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Molecular line and continuum studies of the early stages of star formation

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UNIVERSITY OF HELSINKI REPORT SERIES IN ASTRONOMY No. 1 Molecular line and continuum studies of the early stages of star formation Oskari Miettinen Academic dissertation Department of Physics Faculty of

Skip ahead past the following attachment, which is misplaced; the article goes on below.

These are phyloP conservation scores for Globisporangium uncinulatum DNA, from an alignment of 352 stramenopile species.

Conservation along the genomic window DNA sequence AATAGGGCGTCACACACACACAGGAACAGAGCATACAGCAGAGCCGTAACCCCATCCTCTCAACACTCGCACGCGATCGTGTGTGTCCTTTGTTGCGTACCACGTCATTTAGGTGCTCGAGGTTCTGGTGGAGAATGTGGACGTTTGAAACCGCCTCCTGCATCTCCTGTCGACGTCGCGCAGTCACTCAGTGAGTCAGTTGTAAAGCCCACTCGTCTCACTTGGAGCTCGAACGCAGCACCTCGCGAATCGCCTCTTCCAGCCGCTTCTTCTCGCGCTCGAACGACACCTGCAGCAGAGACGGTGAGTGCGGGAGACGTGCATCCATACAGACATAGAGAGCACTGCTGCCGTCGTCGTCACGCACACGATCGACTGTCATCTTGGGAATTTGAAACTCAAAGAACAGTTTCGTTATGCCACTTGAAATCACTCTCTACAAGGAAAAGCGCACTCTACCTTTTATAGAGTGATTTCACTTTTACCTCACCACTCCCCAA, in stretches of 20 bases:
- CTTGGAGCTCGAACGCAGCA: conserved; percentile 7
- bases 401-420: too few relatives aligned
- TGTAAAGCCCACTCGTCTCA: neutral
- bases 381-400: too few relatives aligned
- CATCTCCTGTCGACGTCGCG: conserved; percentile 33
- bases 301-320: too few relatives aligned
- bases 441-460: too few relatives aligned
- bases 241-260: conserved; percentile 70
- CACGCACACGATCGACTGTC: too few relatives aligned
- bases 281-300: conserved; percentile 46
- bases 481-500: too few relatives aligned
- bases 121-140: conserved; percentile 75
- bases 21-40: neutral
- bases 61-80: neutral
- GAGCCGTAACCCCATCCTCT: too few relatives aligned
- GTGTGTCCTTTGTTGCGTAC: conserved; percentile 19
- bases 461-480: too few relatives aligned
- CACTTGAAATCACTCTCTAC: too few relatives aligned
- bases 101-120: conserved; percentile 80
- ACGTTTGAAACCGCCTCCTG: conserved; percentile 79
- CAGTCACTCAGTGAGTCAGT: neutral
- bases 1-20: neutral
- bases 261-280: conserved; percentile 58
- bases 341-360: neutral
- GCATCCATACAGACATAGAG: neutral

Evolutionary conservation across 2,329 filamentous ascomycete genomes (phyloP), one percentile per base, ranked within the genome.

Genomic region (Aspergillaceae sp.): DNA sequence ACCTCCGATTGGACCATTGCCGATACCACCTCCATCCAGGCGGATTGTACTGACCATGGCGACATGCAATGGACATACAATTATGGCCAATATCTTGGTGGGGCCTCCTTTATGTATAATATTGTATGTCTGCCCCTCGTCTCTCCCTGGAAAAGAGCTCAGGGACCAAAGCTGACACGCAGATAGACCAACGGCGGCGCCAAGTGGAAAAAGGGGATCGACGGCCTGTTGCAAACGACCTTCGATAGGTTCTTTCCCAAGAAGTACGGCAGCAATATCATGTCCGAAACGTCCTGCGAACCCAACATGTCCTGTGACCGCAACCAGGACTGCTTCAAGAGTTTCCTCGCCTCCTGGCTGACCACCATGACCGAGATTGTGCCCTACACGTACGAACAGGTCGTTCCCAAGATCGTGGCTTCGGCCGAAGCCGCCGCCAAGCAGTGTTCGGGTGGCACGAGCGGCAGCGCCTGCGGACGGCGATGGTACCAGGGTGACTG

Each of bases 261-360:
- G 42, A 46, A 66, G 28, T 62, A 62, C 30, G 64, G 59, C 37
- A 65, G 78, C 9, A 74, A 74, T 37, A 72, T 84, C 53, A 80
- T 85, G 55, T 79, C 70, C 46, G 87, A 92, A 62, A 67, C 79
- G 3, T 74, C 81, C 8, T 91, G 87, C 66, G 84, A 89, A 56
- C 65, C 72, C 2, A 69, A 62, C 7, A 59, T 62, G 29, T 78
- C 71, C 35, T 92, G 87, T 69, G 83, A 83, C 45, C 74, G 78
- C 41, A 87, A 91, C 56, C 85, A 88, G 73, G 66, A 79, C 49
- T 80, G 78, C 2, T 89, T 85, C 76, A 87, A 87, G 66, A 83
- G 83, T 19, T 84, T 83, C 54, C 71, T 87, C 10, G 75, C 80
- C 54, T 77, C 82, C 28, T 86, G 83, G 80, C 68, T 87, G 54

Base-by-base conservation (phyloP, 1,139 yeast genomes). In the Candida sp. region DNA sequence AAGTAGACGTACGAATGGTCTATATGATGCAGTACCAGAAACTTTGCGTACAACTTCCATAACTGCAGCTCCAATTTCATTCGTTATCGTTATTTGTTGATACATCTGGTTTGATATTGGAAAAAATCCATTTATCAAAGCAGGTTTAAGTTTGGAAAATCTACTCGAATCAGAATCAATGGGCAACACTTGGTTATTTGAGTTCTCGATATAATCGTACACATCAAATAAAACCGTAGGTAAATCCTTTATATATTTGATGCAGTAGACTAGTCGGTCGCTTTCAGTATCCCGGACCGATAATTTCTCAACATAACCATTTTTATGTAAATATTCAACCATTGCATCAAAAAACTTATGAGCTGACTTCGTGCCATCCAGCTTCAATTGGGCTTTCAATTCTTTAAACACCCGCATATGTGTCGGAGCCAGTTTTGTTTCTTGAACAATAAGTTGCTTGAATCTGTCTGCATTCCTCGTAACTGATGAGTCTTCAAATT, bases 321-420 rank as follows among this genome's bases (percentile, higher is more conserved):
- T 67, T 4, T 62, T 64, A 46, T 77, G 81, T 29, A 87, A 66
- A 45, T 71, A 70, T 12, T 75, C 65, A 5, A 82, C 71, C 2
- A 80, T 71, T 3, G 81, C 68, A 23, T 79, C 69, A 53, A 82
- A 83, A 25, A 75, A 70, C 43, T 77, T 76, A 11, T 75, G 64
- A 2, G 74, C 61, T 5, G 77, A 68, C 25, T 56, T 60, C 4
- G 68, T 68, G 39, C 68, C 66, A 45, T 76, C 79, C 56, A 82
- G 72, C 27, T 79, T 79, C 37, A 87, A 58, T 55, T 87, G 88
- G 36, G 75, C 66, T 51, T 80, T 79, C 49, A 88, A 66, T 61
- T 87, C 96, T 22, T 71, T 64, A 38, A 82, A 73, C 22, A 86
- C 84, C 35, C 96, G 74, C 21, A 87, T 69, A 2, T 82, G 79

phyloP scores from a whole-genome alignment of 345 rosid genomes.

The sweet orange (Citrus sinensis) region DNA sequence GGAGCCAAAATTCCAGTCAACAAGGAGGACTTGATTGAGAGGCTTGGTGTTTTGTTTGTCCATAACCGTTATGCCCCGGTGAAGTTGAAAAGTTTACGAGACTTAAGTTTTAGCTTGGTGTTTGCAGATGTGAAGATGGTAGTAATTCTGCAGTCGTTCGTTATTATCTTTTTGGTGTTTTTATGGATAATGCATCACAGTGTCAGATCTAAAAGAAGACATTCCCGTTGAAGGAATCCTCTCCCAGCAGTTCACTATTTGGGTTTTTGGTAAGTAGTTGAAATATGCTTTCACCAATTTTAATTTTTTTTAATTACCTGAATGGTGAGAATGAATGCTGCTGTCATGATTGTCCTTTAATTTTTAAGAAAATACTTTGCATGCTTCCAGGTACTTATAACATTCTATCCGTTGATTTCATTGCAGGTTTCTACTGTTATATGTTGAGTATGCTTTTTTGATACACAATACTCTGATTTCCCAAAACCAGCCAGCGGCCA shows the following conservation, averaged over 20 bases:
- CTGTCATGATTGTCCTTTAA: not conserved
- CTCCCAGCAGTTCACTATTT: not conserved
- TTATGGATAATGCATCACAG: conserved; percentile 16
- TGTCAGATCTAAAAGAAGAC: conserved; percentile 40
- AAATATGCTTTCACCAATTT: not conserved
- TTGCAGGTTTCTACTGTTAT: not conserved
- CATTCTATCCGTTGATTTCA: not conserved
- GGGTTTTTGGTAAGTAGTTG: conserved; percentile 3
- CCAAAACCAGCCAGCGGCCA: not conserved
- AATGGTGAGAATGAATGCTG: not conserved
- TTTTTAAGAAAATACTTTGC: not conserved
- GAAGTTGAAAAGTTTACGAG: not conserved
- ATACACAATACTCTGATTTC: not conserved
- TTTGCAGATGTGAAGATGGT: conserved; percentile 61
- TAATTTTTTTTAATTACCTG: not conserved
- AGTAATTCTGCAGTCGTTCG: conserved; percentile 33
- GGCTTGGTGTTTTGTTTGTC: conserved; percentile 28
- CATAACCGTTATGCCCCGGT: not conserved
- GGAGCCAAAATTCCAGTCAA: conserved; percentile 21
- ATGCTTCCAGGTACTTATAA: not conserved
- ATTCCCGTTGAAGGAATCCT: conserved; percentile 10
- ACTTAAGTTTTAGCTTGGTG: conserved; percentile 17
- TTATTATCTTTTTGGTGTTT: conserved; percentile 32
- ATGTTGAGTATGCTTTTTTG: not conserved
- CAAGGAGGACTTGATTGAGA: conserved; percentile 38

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UNIVERSITY OF HELSINKI REPORT SERIES IN ASTRONOMY No. 1 Molecular line and continuum studies of the early stages of star formation Oskari Miettinen Academic dissertation Department of Physics Faculty of Science University of Helsinki Helsinki, Finland To be presented, with the permission of the Faculty of Science of the University of Helsinki, for public criticism in Auditorium XV of the University Main Building on 19 November 2010, at 12 o clock noon. Helsinki 2010 Cover picture: The IRAM 30-m telescope on Pico Veleta in the Spanish Sierra Nevada. Photo taken by O. Miettinen. ISSN (printed version) ISBN (printed version) Helsinki 2010 Helsinki University Printing House (Yliopistopaino) ISSN (pdf version) ISBN (pdf version) ISSN-L Helsinki 2010 Electronic University of Helsinki (Helsingin yliopiston verkkojulkaisut) Oskari Miettinen: Molecular line and continuum studies of the early stages of star formation, University of Helsinki, 2010, 98 p.+appendices, University of Helsinki Report Series in Astronomy, No. 1, ISSN (printed version), ISBN (printed version), ISSN (pdf version), ISBN (pdf version), ISSN-L Classification (INSPEC): A9580D, A9580E, A9580G, A9710B, A9720D, A9840B, A9840C, A9840J, A9840K, A9840L Keywords: interstellar medium, molecular clouds, clumps, cores, star formation, molecular spectral lines, dust continuum, radio continuum Abstract New stars form in dense interstellar clouds of gas and dust called molecular clouds. The actual sites where the process of star formation takes place are the dense clumps and cores deeply embedded in molecular clouds. The details of the star formation process are complex and not completely understood. Thus, determining the physical and chemical properties of molecular cloud cores is necessary for a better understanding of how stars are formed. Some of the main features of the origin of low-mass stars, like the Sun, are already relatively well-known, though many details of the process are still under debate. The mechanism through which high-mass stars form, on the other hand, is poorly understood. Although it is likely that the formation of high-mass stars shares many properties similar to those of low-mass stars, the very first steps of the evolutionary sequence are unclear. Observational studies of star formation are carried out particularly at infrared, submillimetre, millimetre, and radio wavelengths. Much of our knowledge about the early stages of star formation in our Milky Way galaxy is obtained through molecular spectral line and dust continuum observations. The continuum emission of cold dust is one of the best tracers of the column density of molecular hydrogen, the main constituent of molecular clouds. Consequently, dust continuum observations provide a powerful tool to map large portions across molecular clouds, and to identify the dense star-forming sites within them. Molecular line observations, on the other hand, provide information on the gas kinematics and temperature. Together, these two observational tools provide an efficient way to study the dense interstellar gas and the associated dust that form new stars. The properties of highly obscured young stars can be further examined through radio continuum observations at centimetre wavelengths. For example, radio continuum emission carries useful information on conditions in the protostar+disk interaction region where protostellar jets are launched. In this PhD thesis, we study the physical and chemical properties of dense clumps and cores in both low- and high-mass star-forming regions. The sources are mainly studied in a statistical sense, but also in more detail. In this way, we are able to examine the general characteristics of the early stages of star formation, cloud properties on large scales (such as fragmentation), and some of the initial conditions of the collapse process that leads to the formation of a star. The studies presented in this thesis are mainly based on molecular line and dust continuum observations. These are combined with i archival observations at infrared wavelengths in order to study the protostellar content of the cloud cores. In addition, centimetre radio continuum emission from young stellar objects (YSOs; i.e., protostars and pre-main sequence stars) is studied in this thesis to determine their evolutionary stages. The main results of this thesis are as follows: i) filamentary and sheet-like molecular cloud structures, such as infrared dark clouds (IRDCs), are likely to be caused by supersonic turbulence but their fragmentation at the scale of cores could be due to gravothermal instability; ii) the core evolution in the Orion B9 star-forming region appears to be dynamic and the role played by slow ambipolar diffusion in the formation and collapse of the cores may not be significant; iii) the study of the R CrA star-forming region suggests that the centimetre radio emission properties of a YSO are likely to change with its evolutionary stage; iv) the IRDC G contains candidate high-mass starless cores which may represent the very first steps of high-mass star and star cluster formation; v) SiO outflow signatures are seen in several high-mass star-forming regions which suggest that high-mass stars form in a similar way as their low-mass counterparts, i.e., via disk accretion. The results presented in this thesis provide constraints on the initial conditions and early stages of both low- and high-mass star formation. In particular, this thesis presents several observational results on the early stages of clustered star formation, which is the dominant mode of star formation in our Galaxy. ii Acknowledgements Most of the work carried out for this PhD thesis has been done at the Observatory of the University of Helsinki. The historical observatory building offered a great environment to work on astronomy. The present thesis was completed at the Department of Physics to which the Department of Astronomy merged with at the beginning of First of all, I am deeply grateful to my thesis supervisor, Docent Dr. Jorma Harju. His continuous help, advice, and encouragement (to mention just a few things) through all these years have been indispensable. I thank Docent Dr. Lauri Haikala for acting as a second supervisor, and in particular for his guidance in the dust continuum studies. I wish to express my sincere gratitude to Professor Dr. Kalevi Mattila for giving me the chance to work in the Interstellar Medium and Star Formation-research group at the observatory already during my second year of study. In addition to the above named persons, I have received help in one way or another from many other people, and they are all greatly acknowledged (forgive me not mentioning you all here). It has been my pleasure to have collaborated with all of you. Also, thank you to everybody who read and commented different parts of this thesis. I am indebted to the pre-examiners Professor Dr. René Liseau (Onsala) and Dr. Friedrich Wyrowski (Max-Planck-Institut für Radioastronomie (MPIfR), Bonn), for taking some of their valuable time to review this thesis. For the financial support during the thesis work, I am grateful to the Finnish Graduate School in Astronomy and Space Physics, the Research Foundation of the University of Helsinki, and the Academy of Finland. Moreover, the Magnus Ehrnrooth Foundation is acknowledged for providing travel support. I would like to thank the staff at the IRAM 30-m telescope for their hospitality and help during the observations presented in Paper I of this thesis. Doctor Alex Kraus and the operators of the Effelsberg 100-m telescope are thanked for their help during the observations presented in Paper II. I also should sincerely thank the staff at the APEX telescope in Chile; many of the observations presented in this thesis are carried out with APEX in service mode. I would like to thank Dr. Martin Hennemann, who is currently at CEA Saclay (France), and Dr. Hendrik Linz at the Max-Planck-Institut für Astronomie (MPIA) for their collaboration with several proposals concerning the studies of infrared dark clouds, and for their kind hospitality during my visit to MPIA. Doctor Jouni Kainulainen, the former member of the ISM/SF-group, and who is currently at the MPIA, is thanked for several collaborations (e.g., Paper I and solving all sorts of never ending computer problems). Thank you, Laura, for your love, care and kind-heartedness. Finally, very special thanks go to my mother for her outstanding support. Oskari Miettinen Helsinki, September 2010 iii List of publications This thesis consists of an introductory review part, followed by five research publications: Paper I: Miettinen, O., Harju, J., Haikala, L. K., Kainulainen, J., and Johansson, L. E. B., Prestellar and protostellar cores in Orion B9, 2009, A&A, 500, 845 Paper II: Miettinen, O., Harju, J., Haikala, L. K., and Juvela, M., Physical properties of dense cores in Orion B9, 2010, A&A, in press Paper III: Miettinen, O., Kontinen, S., Harju, J., and Higdon, J. L., Radio continuum imaging of the R Coronae Austrinae star-forming region with the ATCA, 2008, A&A, 486, 799 Paper IV: Miettinen, O., and Harju, J., LABOCA mapping of the infrared dark cloud MSXDC G , 2010, A&A, in press Paper V: Miettinen, O., Harju, J., Haikala, L. K., and Pomrén, C., SiO and CH 3 CCH abundances and dust emission in high-mass star-forming cores, 2006, A&A, 460, 721 These papers will be referred to in the text by their Roman numerals, and are summarised in Chapter 7, where also author s contribution are described. The articles are reprinted with kind permission of Astronomy and Astrophysics. iv List of abbreviations AD ALMA APEX ATCA BE CMF CTTS FIR GMC HC HH HMC HPBW HMPO HMSC IMF IR IRAM IRAS IRDC ISM ISRF KL K-S LABOCA LTE MHD MIR MSX NIR PI PMS SED SEST SFE SFR SIMBA SN UC UV WTTS YSO ZAMS Ambipolar diffusion Atacama Large Millimetre/submillimetre Array Atacama Pathfinder Experiment Australia Telescope Compact Array Bonnor-Ebert (sphere) Core mass function Classical T Tauri star Far infrared Giant molecular cloud Hypercompact (HII region) Herbig-Haro (object) Hot molecular core Half-power beam width High-mass protostellar object High-mass starless core Initial mass function Infrared Institut de Radioastronomie Millimétrique Infrared Astronomical Satellite Infrared dark cloud Interstellar medium Interstellar radiation field Kleinmann-Low (nebula) Kolmogorov-Smirnov (test) Large APEX Bolometer Camera Local thermodynamic equilibrium Magnetohydrodynamic Mid-infrared Midcourse Space Experiment Near infrared Principal investigator Pre-main sequence (star) Spectral energy distribution Swedish-ESO Submillimetre Telescope Star formation efficiency Star formation rate SEST Imaging Bolometer Array Supernova (plural SNe) Ultra-compact (HII region) Ultraviolet Weak-line T Tauri star Young stellar object Zero-age main sequence v Contents 1 Introduction Background Purpose and scope of this thesis Structure of the thesis Observational techniques and tools 4 3 Basic equations Molecular column density calculation H 2 column density from (sub)millimetre dust continuum emission Mass determination from dust continuum emission Spectral index of thermal radio continuum emission Low-mass star formation Low-mass starless/prestellar cores Physical properties of prestellar cores Gas dynamics, kinematics, and thermodynamics The role of magnetic field in the core dynamics Chemistry of prestellar cores Cosmic-ray ionisation and the ionisation degree Molecular freeze-out Deuterium fractionation Protostellar cores, protostars and young stellar objects Spectral energy distribution of YSOs Class 0 sources Class I sources Class II sources Class III sources Jets and outflows associated with protostellar cores Shock chemistry in molecular outflows Radio continuum emission from YSOs Thermal radio emission Non-thermal radio emission Connection between the radio continuum emission of a YSO and its evolutionary stage Lifetime of the prestellar phase of core evolution vi Contents 4.8 Ambipolar diffusion and the standard model of low-mass star formation Observational support for the AD theory Observational evidence against the AD theory High-mass star formation Introduction Infrared dark clouds Substructures within IRDCs High-mass protostellar objects Hot cores Hyper- and ultra-compact HII regions Disks and outflows in high-mass star-forming regions Alternative formation mechanisms for high-mass stars Competitive accretion Coalescence model Issues on turbulence, molecular cloud fragmentation, and control of star formation Turbulence and molecular cloud fragmentation the origin of clumps and cores within molecular clouds Fragmentation of IRDCs Clump and core mass distributions Spatial distribution of clumps and cores within molecular clouds Core/star formation efficiency Turbulence versus ambipolar diffusion driven star formation Summary of the publications Paper I Paper II Paper III Paper IV Paper V Concluding remarks 81 Bibliography 83 vii Chapter 1 Introduction 1.1 Background Star formation has an essential role in the universe as it plays a key role in determining the structure and evolution of galaxies. It is thus not surprising that star formation studies have become an integral part of modern astrophysics. Stars form in interstellar molecular clouds that consist of gas (mostly molecular hydrogen, H 2 ) with a small fraction of dust. The entire molecular gas mass of the Galaxy is 10 9 M. Most of the molecular material is in the form of giant molecular clouds (GMCs), which are the largest structures within our Galaxy and the primary sites of star formation. They have masses of M, sizes from 20 to 100 pc, gas kinetic temperatures of K, and average H 2 densities of n(h 2 ) cm 3 (e.g., Blitz 1993). More precisely, it is the dense clumps and cores within molecular clouds where the gravitational collapse and the actual star formation take place; the terms clump and core are often used to refer to objects with masses, sizes, and mean densities of M, pc, cm 3, and 1 10 M, 0.1 pc, cm 3, respectively (e.g., Bergin & Tafalla 2007). It is thus important to study the properties and dynamical evolution of these objects. On the other hand, the origin of dense cores is not yet fully understood. Shock compression by turbulent flows within molecular clouds is considered to be a likely mechanism of core formation. The salient feature of star formation in our Galaxy is that most stars form in groups and clusters which contain tens to hundreds of objects, whereas isolated star formation is rare (e.g., Lada & Lada 2003). The most detailed observational studies and theoretical models deal with low-mass star formation in isolated dense cores (e.g., Shu et al. 1987, 2004). It is useful to extend the investigations to the regions where stars form in clustered mode. The star formation process is governed by the interplay between gravity, gas dynamics, turbulence, magnetic fields, and both electromagnetic and cosmic-ray radiation. The details of the physical processes, however, remain an open question. For example, it is still a matter of debate what is the relative importance of turbulence and magnetic fields (McKee & Ostriker 2007). In addition to the processes mentioned above it has also become clear that interstellar chemistry is of utmost importance to star formation studies. Chemistry plays a role in the ionisation degree of the gas, and controls, e.g., the cooling of the gas. Thus, chemistry affects the dynamics of the star-forming core. The main features of the process of low-mass star formation are already relatively well 1 Chapter 1 Introduction understood. For example, low-mass dense cores can be distinguished into several stages which are likely to represent an evolutionary sequence, i.e., starless cores, prestellar cores, Class 0 I protostellar cores and, furtheron, Class II and III pre-main sequence (PMS) stars. In contrast, the formation of high-mass stars, which are more important for the evolution of galaxies, is still poorly understood. There are several reasons for this. Especially, high-mass stars and their formation sites are rare, and high-mass stars form in highly clustered regions making it diffucult to determine which processes are at play. Nevertheless, in recent years the knowledge of high-mass star formation has increased considerably. This is, in part, due to the discovery of the so-called infrared dark clouds (IRDCs) and the clumps and cores within them, some of which are likely to represent the earliest stages of high-mass star and star cluster formation. Particularly, IRDCs may contain high-mass analogues of cold low-mass prestellar cores. Among the most useful observational tools to study the earliest stages of star formation are molecular spectral lines and dust continuum emission. Molecular lines provide information on the gas temperature, kinematics (e.g., turbulence and infall), and molecular abundances. Continuum emission of dust can be used to determine the basic properties of star-forming structures, such as mass, size, and column density of H 2. Moreover, when studying objects that are already in the protostellar or PMS stage, radio continuum emission, such as thermal free-free emission from ionised gas, can be used to study e.g, the properties of the circumstellar environment and associated protostellar winds and jets. 1.2 Purpose and scope of this thesis In this thesis, both low- and high-mass star-forming regions are investigated by means of molecular lines, dust continuum, and radio continuum observations. Studies of the physical and chemical properties of star-forming cores presented in this thesis provide information on the initial conditions and early stages of star formation. This is the main purpose of the thesis. Because the studied regions represent clustered regions of star formation, the results of our studies provide useful information on the dominant star formation mode in the Galaxy. Most of the studies presented in this thesis are survey-like and address statistical properties. For some individual objects also more detailed studies of the physical and chemical properties are presented. The latter studies are needed to shed light on, e.g., the protostellar collapse. In particular, because the thesis include studies on both the low- and high-mass star formation, the results obtained can help to answer the question whether the formation of low- and high-mass stars can proceed in a similar manner. 1.3 Structure of the thesis The thesis consists of an introductory review part and five original publications. Three of the papers are published in the international peer-review journal Astronomy and Astrophysics (A&A), and two of them will appear in the same journal (in press). 2 Chapter 1 Introduction The introductory part of the thesis is organised as follows. In Chapter 2, the observational techniques and tools are briefly described, including descriptions of the telescopes and instruments used in the studies. In Chapter 3, the most relevant equations for this thesis are derived. In Chapter 4, an overview of low-mass star formation is given, emphasising the topics which are relevant for the thesis (e.g., prestellar cores). Chapter 5 is dedicated to high-mass star formation. Large-scale properties (or macrophysics ) of star formation in Galactic molecular clouds are discussed in Chapter 6, the emphasis being in the interstellar turbulence and how it is related to the origin of dense cores and their mass distribution. Summaries of Papers I V are given in Chapter 7, including a description of the authors contribution to the papers. Finally, concluding remarks are presented in Chapter 8. The original publications are included at the end of the thesis. 3 Chapter 2 Observational techniques and tools The star formation process is obscured by large amounts of gas and dust in the dense interiors of molecular clouds. The bulk of the associated matter is v